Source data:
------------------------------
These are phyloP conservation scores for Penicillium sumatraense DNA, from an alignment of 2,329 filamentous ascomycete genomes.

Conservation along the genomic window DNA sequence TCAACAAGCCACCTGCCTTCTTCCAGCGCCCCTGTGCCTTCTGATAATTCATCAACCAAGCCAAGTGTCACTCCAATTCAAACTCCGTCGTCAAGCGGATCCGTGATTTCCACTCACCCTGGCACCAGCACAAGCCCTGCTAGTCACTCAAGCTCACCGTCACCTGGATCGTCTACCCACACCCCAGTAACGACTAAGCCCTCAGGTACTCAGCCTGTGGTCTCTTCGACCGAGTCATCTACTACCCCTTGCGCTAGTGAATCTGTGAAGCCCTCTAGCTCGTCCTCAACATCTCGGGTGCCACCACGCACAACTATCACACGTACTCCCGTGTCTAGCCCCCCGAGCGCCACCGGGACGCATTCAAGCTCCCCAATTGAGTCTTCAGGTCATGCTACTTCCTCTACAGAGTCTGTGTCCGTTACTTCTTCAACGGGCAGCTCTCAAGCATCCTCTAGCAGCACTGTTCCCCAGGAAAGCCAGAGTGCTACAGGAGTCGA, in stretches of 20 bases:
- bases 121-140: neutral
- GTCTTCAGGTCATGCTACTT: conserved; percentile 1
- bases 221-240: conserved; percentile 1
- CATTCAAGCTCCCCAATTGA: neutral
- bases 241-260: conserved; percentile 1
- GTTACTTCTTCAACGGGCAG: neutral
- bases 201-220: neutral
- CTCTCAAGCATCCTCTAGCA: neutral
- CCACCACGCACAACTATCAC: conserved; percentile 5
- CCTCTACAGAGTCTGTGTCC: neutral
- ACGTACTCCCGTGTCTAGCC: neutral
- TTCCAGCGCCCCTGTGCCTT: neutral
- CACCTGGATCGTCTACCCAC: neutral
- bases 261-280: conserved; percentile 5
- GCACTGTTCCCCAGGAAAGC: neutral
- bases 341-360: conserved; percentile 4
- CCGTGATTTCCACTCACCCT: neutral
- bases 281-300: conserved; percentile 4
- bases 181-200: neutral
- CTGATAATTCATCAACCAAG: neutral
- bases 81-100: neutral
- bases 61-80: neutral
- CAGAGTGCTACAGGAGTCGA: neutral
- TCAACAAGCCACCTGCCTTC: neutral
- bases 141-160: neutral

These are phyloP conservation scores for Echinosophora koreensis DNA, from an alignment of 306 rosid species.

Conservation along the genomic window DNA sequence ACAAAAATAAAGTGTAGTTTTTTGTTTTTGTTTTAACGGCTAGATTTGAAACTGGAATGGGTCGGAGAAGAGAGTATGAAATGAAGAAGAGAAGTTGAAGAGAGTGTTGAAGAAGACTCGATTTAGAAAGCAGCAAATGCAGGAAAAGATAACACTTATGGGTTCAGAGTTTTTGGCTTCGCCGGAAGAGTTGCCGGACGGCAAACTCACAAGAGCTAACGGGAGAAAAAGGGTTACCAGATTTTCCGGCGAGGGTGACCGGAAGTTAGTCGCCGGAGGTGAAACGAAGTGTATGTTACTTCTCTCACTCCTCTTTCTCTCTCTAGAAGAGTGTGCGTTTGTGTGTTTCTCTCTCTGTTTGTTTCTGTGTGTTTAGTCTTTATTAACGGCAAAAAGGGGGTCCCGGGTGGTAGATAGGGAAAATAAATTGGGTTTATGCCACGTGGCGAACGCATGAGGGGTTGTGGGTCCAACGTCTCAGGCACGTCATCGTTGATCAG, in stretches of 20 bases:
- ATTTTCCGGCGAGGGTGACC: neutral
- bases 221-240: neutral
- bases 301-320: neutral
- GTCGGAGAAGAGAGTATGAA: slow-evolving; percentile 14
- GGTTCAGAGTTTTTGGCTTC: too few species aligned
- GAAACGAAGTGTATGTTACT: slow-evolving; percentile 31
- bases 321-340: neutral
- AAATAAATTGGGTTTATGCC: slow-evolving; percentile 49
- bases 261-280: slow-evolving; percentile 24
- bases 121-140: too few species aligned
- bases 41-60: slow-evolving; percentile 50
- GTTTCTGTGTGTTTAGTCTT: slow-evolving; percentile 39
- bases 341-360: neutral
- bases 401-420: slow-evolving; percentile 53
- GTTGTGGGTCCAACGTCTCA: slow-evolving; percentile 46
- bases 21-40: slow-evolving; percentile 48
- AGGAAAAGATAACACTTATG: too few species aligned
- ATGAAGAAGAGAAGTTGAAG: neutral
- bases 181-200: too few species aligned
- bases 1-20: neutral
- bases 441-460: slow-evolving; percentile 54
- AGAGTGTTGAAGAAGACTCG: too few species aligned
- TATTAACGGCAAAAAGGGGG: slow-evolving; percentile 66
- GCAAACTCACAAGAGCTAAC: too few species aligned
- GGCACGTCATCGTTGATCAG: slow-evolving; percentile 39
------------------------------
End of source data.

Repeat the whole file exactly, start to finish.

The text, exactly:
These are phyloP conservation scores for Penicillium sumatraense DNA, from an alignment of 2,329 filamentous ascomycete genomes.

Conservation along the genomic window DNA sequence TCAACAAGCCACCTGCCTTCTTCCAGCGCCCCTGTGCCTTCTGATAATTCATCAACCAAGCCAAGTGTCACTCCAATTCAAACTCCGTCGTCAAGCGGATCCGTGATTTCCACTCACCCTGGCACCAGCACAAGCCCTGCTAGTCACTCAAGCTCACCGTCACCTGGATCGTCTACCCACACCCCAGTAACGACTAAGCCCTCAGGTACTCAGCCTGTGGTCTCTTCGACCGAGTCATCTACTACCCCTTGCGCTAGTGAATCTGTGAAGCCCTCTAGCTCGTCCTCAACATCTCGGGTGCCACCACGCACAACTATCACACGTACTCCCGTGTCTAGCCCCCCGAGCGCCACCGGGACGCATTCAAGCTCCCCAATTGAGTCTTCAGGTCATGCTACTTCCTCTACAGAGTCTGTGTCCGTTACTTCTTCAACGGGCAGCTCTCAAGCATCCTCTAGCAGCACTGTTCCCCAGGAAAGCCAGAGTGCTACAGGAGTCGA, in stretches of 20 bases:
- bases 121-140: neutral
- GTCTTCAGGTCATGCTACTT: conserved; percentile 1
- bases 221-240: conserved; percentile 1
- CATTCAAGCTCCCCAATTGA: neutral
- bases 241-260: conserved; percentile 1
- GTTACTTCTTCAACGGGCAG: neutral
- bases 201-220: neutral
- CTCTCAAGCATCCTCTAGCA: neutral
- CCACCACGCACAACTATCAC: conserved; percentile 5
- CCTCTACAGAGTCTGTGTCC: neutral
- ACGTACTCCCGTGTCTAGCC: neutral
- TTCCAGCGCCCCTGTGCCTT: neutral
- CACCTGGATCGTCTACCCAC: neutral
- bases 261-280: conserved; percentile 5
- GCACTGTTCCCCAGGAAAGC: neutral
- bases 341-360: conserved; percentile 4
- CCGTGATTTCCACTCACCCT: neutral
- bases 281-300: conserved; percentile 4
- bases 181-200: neutral
- CTGATAATTCATCAACCAAG: neutral
- bases 81-100: neutral
- bases 61-80: neutral
- CAGAGTGCTACAGGAGTCGA: neutral
- TCAACAAGCCACCTGCCTTC: neutral
- bases 141-160: neutral

These are phyloP conservation scores for Echinosophora koreensis DNA, from an alignment of 306 rosid species.

Conservation along the genomic window DNA sequence ACAAAAATAAAGTGTAGTTTTTTGTTTTTGTTTTAACGGCTAGATTTGAAACTGGAATGGGTCGGAGAAGAGAGTATGAAATGAAGAAGAGAAGTTGAAGAGAGTGTTGAAGAAGACTCGATTTAGAAAGCAGCAAATGCAGGAAAAGATAACACTTATGGGTTCAGAGTTTTTGGCTTCGCCGGAAGAGTTGCCGGACGGCAAACTCACAAGAGCTAACGGGAGAAAAAGGGTTACCAGATTTTCCGGCGAGGGTGACCGGAAGTTAGTCGCCGGAGGTGAAACGAAGTGTATGTTACTTCTCTCACTCCTCTTTCTCTCTCTAGAAGAGTGTGCGTTTGTGTGTTTCTCTCTCTGTTTGTTTCTGTGTGTTTAGTCTTTATTAACGGCAAAAAGGGGGTCCCGGGTGGTAGATAGGGAAAATAAATTGGGTTTATGCCACGTGGCGAACGCATGAGGGGTTGTGGGTCCAACGTCTCAGGCACGTCATCGTTGATCAG, in stretches of 20 bases:
- ATTTTCCGGCGAGGGTGACC: neutral
- bases 221-240: neutral
- bases 301-320: neutral
- GTCGGAGAAGAGAGTATGAA: slow-evolving; percentile 14
- GGTTCAGAGTTTTTGGCTTC: too few species aligned
- GAAACGAAGTGTATGTTACT: slow-evolving; percentile 31
- bases 321-340: neutral
- AAATAAATTGGGTTTATGCC: slow-evolving; percentile 49
- bases 261-280: slow-evolving; percentile 24
- bases 121-140: too few species aligned
- bases 41-60: slow-evolving; percentile 50
- GTTTCTGTGTGTTTAGTCTT: slow-evolving; percentile 39
- bases 341-360: neutral
- bases 401-420: slow-evolving; percentile 53
- GTTGTGGGTCCAACGTCTCA: slow-evolving; percentile 46
- bases 21-40: slow-evolving; percentile 48
- AGGAAAAGATAACACTTATG: too few species aligned
- ATGAAGAAGAGAAGTTGAAG: neutral
- bases 181-200: too few species aligned
- bases 1-20: neutral
- bases 441-460: slow-evolving; percentile 54
- AGAGTGTTGAAGAAGACTCG: too few species aligned
- TATTAACGGCAAAAAGGGGG: slow-evolving; percentile 66
- GCAAACTCACAAGAGCTAAC: too few species aligned
- GGCACGTCATCGTTGATCAG: slow-evolving; percentile 39